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Feature - Peddling for peace

A short journey on a long road

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Our plan was to cycle to Kannivadi and spend the night at Bethania Orphanage. I had called Joshua Inbaraj, the Director of Bethania (financed by Kodai alumni) to let him know we were on our way. I hadn’t visited the orphanage since last October and I was looking forward to seeing the children again.

However; first we had to cycle the 28 km along the highway to Oddanchattram. If someone would have told me that one day I would be cycling on one of India’s national highways, I would have thought they were nuts. Theoretically drivers are supposed to keep to the left; however, most drivers stay in the middle of the highway because there’s fewer potholes. The rule of the road is when a smaller sized vehicle meets a larger one, the lesser sized vehicle cowers to the side.

Overtaking is interesting too. Overtaking takes place on blind corners, steep hills, and in the face of oncoming traffic. And then there’s the horn. Vehicles may be driven with bald tires, without breaks – but it’s guaranteed their horns will always work.

We reached Oddanchattram safely and we needed water. I had already drank two litres and I knew I would need a couple more before reaching Bethania. From the road I spied a coke machine and I indicated to Tad that was where we were stopping. Power outages are quite common in India and I’ve learned to be grateful when I do find a cold coke.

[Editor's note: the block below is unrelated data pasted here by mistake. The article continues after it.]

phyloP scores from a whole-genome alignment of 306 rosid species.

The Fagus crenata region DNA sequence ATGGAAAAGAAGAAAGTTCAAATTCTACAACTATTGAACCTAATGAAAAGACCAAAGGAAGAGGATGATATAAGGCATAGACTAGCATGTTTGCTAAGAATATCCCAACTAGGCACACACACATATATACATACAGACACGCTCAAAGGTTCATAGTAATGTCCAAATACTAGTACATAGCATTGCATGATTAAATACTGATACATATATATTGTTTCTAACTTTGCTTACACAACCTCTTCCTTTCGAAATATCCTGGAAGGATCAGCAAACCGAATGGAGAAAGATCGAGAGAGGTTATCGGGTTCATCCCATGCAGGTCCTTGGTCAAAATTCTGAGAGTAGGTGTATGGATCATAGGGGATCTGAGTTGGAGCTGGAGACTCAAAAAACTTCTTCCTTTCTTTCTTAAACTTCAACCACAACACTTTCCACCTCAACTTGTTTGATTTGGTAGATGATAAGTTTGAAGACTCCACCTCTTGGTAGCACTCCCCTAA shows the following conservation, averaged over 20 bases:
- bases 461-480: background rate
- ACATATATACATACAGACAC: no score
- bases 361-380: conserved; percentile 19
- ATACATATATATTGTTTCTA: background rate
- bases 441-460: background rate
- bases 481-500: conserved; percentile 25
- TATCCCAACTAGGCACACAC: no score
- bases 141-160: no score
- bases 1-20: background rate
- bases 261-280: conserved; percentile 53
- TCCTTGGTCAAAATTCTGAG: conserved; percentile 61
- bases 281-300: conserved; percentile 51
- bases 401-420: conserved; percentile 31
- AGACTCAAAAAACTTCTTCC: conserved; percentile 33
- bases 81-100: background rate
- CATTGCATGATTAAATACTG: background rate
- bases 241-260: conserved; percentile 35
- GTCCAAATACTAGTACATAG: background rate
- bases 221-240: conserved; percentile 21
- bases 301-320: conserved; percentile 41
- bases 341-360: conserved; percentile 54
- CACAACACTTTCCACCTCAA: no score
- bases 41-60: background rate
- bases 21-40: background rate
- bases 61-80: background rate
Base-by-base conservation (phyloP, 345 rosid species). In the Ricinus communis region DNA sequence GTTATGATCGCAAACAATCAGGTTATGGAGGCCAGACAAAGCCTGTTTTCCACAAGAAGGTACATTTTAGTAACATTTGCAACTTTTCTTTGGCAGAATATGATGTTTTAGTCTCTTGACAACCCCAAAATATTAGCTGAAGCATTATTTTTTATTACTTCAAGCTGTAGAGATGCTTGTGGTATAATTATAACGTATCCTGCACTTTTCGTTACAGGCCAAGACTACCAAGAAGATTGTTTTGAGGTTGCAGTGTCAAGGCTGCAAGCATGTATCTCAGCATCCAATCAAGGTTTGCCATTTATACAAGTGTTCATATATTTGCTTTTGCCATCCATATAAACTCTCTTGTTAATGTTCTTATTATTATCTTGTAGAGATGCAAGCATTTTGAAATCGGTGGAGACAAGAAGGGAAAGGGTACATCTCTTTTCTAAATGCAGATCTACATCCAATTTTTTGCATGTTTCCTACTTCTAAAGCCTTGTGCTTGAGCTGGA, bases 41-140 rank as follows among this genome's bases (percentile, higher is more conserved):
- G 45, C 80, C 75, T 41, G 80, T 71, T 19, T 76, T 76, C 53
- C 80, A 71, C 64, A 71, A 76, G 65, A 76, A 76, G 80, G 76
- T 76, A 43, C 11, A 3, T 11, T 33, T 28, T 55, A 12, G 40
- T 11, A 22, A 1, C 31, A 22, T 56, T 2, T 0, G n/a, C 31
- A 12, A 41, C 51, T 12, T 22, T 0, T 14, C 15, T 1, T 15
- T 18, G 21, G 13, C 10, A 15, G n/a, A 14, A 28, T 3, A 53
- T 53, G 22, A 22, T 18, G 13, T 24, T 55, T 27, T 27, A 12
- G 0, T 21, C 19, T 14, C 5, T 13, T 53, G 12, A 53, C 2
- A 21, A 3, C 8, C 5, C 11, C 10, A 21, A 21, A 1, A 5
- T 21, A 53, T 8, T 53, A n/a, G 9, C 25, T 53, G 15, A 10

We had approximately 20 km left to cycle and we hoped to arrive at Bethania before noon. Five kilometres outside of the city we found our turnoff and headed southeast, towards Kannivadi. This was a secondary road with much less traffic. At one point we met an old pilgrim dressed in a green lungi. We stopped and attempted some communication, but after my few words of Tamil we didn’t have too much left to say to each other. He allowed me to take his photograph, he blessed us, and we said farewell.

We reached Kannivadi around 11:30 a.m. The heat had drained me. We bought some biscuits for the children and headed down the last kilometre to the orphanage. It was a relief to reach the cool compound. Priscilla Mohl, founder of Bethania, met us with a pitcher of fresh lemon-aid. After three glasses, I excused myself to pour a bucket of cold water over my head.

It was wonderful to see the smiling faces of Bethania again. Today there are 14 orphans who call Bethania home. Six have now moved to the cities and post-secondary education, therefore the association can’t afford to accept any younger children.